Iranians who have lived and studied in Canada for years have taken to Twitter using the #DelayedIranianApplications hashtag to share their stories.
In Canada 6 yrs, got MSc here, contributed to cancer research & use of AI for cancer recognition, finance & and use of AI to spot fraud/money laundering, a performer in cultural events, Yet on #DelayedIranianApplications by @CitImmCanada. Same for other 100s of skilled Iranians.— Koosha (@Koosha_tp) March 25, 2018
Graduated from a Canadian university 3 years ago, now having a Canadian boy and expecting a new baby I'm suffering from anxiety and stress caused by the delay in my permanent residency application.— Elham Mirshekari (@e_mirshekari) March 24, 2018
We have problems in health coverage, job finding,..
I am an Assistant professor at the university of Manitoba, being here for 7 years, established a family, with Canadian born baby and have been waiting for PR for almost 3 years now. #DelayedIranianApplications— Soodeh Saberian (@SoodehSaberian) March 23, 2018
“I, along with many other Iranians are victims of systemic discrimination by the Canadian government and security apparatuses,” said Naeim Karimi, a senior business analyst with Moneris.
Karimi said that he applied for permanent residency in 2012 and obtained it in 2014. Now he’s applied for his citizenship but he said his application is “stuck” at the security screening stage, which is similar to those waiting for permanent residency.
“I first thought this was isolated to me, but then when I found many many others online who were in a similar situation, I realized that this is the result of systemic discrimination against Iranians,” he said.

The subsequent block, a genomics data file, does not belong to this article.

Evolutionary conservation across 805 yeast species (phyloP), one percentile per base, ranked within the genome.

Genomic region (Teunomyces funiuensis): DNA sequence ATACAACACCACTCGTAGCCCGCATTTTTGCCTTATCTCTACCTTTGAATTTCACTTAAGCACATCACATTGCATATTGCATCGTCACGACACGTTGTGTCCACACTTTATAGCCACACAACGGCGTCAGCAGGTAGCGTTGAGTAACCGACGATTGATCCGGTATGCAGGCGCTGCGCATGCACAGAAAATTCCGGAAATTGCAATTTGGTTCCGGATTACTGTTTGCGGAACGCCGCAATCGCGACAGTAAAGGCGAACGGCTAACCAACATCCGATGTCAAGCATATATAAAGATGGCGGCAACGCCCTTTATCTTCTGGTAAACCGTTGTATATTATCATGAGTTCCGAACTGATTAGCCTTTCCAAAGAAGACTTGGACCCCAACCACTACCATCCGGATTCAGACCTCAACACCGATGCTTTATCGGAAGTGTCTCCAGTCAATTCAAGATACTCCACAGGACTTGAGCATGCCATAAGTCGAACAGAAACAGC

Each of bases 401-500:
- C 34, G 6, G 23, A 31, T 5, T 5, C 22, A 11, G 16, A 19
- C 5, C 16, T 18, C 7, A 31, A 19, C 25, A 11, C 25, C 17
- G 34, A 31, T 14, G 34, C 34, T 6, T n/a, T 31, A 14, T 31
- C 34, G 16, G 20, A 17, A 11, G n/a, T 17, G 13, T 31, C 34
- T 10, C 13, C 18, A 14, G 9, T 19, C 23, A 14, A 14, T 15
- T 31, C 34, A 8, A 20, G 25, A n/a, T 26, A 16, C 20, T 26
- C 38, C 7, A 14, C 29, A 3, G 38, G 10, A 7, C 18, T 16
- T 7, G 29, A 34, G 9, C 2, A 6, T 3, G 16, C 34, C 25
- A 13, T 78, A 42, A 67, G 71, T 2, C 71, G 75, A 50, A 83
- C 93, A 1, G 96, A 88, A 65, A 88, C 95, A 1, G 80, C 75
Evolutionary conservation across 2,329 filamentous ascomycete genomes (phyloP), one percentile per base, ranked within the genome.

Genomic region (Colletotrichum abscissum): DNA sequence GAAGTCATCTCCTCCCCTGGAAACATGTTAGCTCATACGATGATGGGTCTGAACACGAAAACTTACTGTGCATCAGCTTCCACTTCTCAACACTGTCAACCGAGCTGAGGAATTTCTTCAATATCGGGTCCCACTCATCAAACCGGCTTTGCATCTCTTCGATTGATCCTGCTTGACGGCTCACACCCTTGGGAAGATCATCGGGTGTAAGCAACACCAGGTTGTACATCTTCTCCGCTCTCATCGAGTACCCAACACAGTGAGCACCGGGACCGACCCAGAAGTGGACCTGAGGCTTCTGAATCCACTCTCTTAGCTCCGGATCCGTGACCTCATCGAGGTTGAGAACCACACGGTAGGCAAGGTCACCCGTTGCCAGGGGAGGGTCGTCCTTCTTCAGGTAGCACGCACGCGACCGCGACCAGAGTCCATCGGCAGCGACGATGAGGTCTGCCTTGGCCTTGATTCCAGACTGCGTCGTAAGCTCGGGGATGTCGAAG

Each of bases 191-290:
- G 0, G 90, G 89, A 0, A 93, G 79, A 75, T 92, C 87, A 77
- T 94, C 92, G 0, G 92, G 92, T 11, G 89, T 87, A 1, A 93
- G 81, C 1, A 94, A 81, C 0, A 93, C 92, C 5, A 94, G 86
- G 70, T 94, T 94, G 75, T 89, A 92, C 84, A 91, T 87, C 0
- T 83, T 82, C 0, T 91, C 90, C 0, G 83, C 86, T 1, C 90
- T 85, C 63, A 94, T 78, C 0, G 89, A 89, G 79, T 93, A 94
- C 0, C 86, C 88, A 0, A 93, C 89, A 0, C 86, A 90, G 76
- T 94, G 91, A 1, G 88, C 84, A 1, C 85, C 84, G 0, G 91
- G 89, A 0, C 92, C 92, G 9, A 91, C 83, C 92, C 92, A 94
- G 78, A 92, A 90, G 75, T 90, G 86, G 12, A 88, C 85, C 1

Hursh Jaswal, a spokesman for Immigration Minister Ahmed Hussen, said security checks have no set processing time and they will vary as they are done on a case-by-case basis.
“The CBSA performs background checks on all visitors, immigrants and refugee claimants of 18 years of age or over to ensure that inadmissible person — such as criminals or persons considered security risks — are not allowed to enter or remain in Canada,” he said.
Jaswal said the department understands the “frustration” felt by applicants and their loved ones, but that the thorough security screening of all applicants is important to ensure the safety and security of Canadians.
“BSA and the Government of Canada are committed to a fair and non-discriminatory application of immigration procedures while protecting the safety and security of Canadians,” said Jaswal.
Karimi said he’s submitted a complaint to the Human Rights Commission and advised others to do the same.
“In the case of the PR applicants, who are all highly educated individuals and have graduated from or are currently enrolled in Canadian universities, we are seeing delays of up to two years from the regular six-month processing time,” he said.
Karimi called the “processing time” Jaswal had mentioned “a self-declared time” by the department of immigration.
“This alone is an indication of the systemic discrimination.”
“We are all professionals, masters or PhD [students] and pay very high taxes, contributing to the economy. Many of us are scientists or entrepreneurs and contribute to Canada’s scientific advancement. Canada is getting all the benefits and we are kept in a limbo. Unable to vote and uncertain if we can even continue to stay,” said Karimi, who is an Ontario resident.
Iranian nationals in Quebec spoke out recently about the delays for permanent residency. CBC News reported that dozens of Iranians in Quebec have been waiting more than two years to become permanent residents.